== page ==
This marks Peterson’s seventh Pro Bowl appearance and ties him with Ron Yary for fourth-most all-time in franchise history. While Peterson was the easiest choice among voting fans, players, and coaches, others could definitely be considered snubs, including center Joe Berger, nose tackle Linval Joseph, free safety Harrison Smith, and linebacker Anthony Barr. According to Pro Football Focus’s recent mock Pro Bowl roster, those four made the list, with Cordarrelle Patterson (leads the league with 31.1 yards/return) joining them as one of two kick returners.

Berger is the analytics website’s second-highest ranked center,  while Smith misses the Pro Bowl for the second straight year despite playing at an All-Pro level. Like Joseph and Barr, Smith has missed significant time with injuries, which may have hurt his case for the January 31 showcase. Barr is Pro Football Focus’s top-ranked outside linebacker, with 21 total pressures, a batted pass, and 35 defensive stops. While any of these players may be added at a later date — due to injuries or declined invites — they’re more-than-deserving at this point of the season.

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Image courtesy of Vikings.com

At 8-3, the Minnesota Vikings are the surprise team in the NFC and a legitimate threat to claim the NFC North division title. With the league’s second-best scoring defense and Mike Zimmer’s steady hand leading the ship, Minnesota has — at the very least — a 90 percent probability to reach the postseason.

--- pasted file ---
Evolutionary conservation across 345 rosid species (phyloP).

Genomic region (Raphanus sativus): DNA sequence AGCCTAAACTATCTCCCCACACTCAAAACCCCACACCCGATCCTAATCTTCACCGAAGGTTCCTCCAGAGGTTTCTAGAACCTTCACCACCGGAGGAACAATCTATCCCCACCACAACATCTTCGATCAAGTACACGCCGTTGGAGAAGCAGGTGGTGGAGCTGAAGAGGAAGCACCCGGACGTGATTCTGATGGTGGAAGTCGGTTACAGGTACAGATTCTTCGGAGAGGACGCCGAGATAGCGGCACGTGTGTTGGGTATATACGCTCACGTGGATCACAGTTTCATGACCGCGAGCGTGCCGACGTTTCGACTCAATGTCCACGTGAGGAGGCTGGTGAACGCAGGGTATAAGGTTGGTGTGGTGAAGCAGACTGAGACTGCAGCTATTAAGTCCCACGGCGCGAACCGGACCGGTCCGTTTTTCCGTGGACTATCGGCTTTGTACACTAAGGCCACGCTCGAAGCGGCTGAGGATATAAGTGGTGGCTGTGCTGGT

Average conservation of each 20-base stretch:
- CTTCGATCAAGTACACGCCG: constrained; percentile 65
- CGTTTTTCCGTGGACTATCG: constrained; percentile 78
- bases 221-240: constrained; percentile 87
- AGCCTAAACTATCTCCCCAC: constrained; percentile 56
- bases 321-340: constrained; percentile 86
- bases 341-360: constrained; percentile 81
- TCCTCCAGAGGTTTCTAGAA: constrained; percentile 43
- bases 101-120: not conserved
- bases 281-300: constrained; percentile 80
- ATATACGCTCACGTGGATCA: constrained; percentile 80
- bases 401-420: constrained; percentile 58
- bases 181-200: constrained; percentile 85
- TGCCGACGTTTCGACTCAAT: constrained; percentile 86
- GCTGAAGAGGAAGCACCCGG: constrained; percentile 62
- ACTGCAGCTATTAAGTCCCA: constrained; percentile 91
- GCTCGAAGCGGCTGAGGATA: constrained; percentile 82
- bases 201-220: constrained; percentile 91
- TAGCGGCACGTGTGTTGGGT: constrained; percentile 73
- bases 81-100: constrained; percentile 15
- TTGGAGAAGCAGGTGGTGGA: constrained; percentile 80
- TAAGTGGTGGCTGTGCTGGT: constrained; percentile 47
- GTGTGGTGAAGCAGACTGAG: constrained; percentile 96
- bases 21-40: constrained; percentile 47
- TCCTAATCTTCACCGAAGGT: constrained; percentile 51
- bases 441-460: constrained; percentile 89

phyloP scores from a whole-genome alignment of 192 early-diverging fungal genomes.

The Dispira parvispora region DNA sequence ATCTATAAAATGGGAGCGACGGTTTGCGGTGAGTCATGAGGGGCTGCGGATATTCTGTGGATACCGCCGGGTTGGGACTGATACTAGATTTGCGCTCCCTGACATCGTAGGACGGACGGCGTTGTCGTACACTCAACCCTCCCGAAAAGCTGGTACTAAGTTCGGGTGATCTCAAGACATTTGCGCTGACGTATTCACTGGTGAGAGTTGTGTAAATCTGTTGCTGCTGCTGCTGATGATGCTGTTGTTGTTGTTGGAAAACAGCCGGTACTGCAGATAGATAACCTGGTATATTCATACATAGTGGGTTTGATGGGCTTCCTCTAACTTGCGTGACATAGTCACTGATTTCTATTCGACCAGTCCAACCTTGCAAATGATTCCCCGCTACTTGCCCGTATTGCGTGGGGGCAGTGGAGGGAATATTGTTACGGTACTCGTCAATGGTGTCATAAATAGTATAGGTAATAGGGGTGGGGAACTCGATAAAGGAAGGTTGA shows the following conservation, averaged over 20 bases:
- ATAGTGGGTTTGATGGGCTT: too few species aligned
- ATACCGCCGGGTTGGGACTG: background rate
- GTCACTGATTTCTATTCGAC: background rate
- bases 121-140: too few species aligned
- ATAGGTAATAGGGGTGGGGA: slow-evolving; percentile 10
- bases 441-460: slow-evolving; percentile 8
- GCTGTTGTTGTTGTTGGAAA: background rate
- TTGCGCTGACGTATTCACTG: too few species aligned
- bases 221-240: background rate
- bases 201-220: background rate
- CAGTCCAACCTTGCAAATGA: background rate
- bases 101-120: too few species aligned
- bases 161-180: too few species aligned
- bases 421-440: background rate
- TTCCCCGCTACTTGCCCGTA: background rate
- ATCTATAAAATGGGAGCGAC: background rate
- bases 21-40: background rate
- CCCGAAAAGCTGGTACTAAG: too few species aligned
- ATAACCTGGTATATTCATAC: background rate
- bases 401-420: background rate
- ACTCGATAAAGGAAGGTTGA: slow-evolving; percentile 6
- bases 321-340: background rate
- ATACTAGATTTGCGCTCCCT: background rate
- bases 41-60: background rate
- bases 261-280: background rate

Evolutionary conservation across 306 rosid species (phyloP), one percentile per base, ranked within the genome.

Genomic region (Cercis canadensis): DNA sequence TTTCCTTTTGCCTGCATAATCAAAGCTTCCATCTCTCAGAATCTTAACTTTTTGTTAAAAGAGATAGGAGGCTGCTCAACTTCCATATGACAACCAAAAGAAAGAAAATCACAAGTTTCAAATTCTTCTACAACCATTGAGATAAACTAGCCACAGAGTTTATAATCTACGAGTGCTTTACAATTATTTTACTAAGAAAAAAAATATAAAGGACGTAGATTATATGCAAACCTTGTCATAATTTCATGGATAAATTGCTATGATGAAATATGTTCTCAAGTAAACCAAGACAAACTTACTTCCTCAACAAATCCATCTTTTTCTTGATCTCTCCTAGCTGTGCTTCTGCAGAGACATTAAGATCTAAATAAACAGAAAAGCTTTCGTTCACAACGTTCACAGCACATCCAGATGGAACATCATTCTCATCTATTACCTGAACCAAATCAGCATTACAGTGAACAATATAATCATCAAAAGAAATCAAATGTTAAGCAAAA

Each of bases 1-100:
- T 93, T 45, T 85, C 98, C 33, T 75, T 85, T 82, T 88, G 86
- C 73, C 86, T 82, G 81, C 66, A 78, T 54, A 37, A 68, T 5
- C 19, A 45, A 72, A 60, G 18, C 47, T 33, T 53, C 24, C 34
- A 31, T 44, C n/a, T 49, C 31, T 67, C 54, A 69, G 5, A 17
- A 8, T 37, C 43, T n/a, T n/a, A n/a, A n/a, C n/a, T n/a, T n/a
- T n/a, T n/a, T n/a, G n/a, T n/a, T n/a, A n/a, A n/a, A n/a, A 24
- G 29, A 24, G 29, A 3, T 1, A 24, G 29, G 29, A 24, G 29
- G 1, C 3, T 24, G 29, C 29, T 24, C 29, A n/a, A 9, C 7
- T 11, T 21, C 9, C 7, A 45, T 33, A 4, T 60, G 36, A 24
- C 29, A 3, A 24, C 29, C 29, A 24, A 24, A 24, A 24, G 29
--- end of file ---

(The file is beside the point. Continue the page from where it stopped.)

When the Vikings lost to the San Francisco 49ers to open the season, a playoff berth appeared unlikely. The defense couldn’t stop the run, Adrian Peterson ran like a 30-year-old running back, and the offensive line looked lost without John Sullivan and Phil Loadholt. Mike Zimmer’s team lacked an identity early on, but they’ve slowly established themselves as one of the NFL’s most physical, technically sound teams on both sides of the ball.

As I’ve written these “What Went Right” pieces, I’ve noticed a consistent pattern. When the Vikings win, it’s because of the defense and the legs of Adrian Peterson. Specifically, the defense plays with discipline, filling run gaps correctly, tackling in space, and preventing big plays down the field. On offense, Minnesota wins when they unleash Peterson, who has at least 19 carries in every Vikings victory this season. Any less, and they’ve gone on to lose.

While the defense created turnovers against Atlanta in Week 12, it was Peterson who powered Minnesota to victory. This Sunday, when the Vikings host the Seattle Seahawks, he’ll need to do the same against an aggressive, stout run defense that hasn’t allowed a 100-yard rusher all season.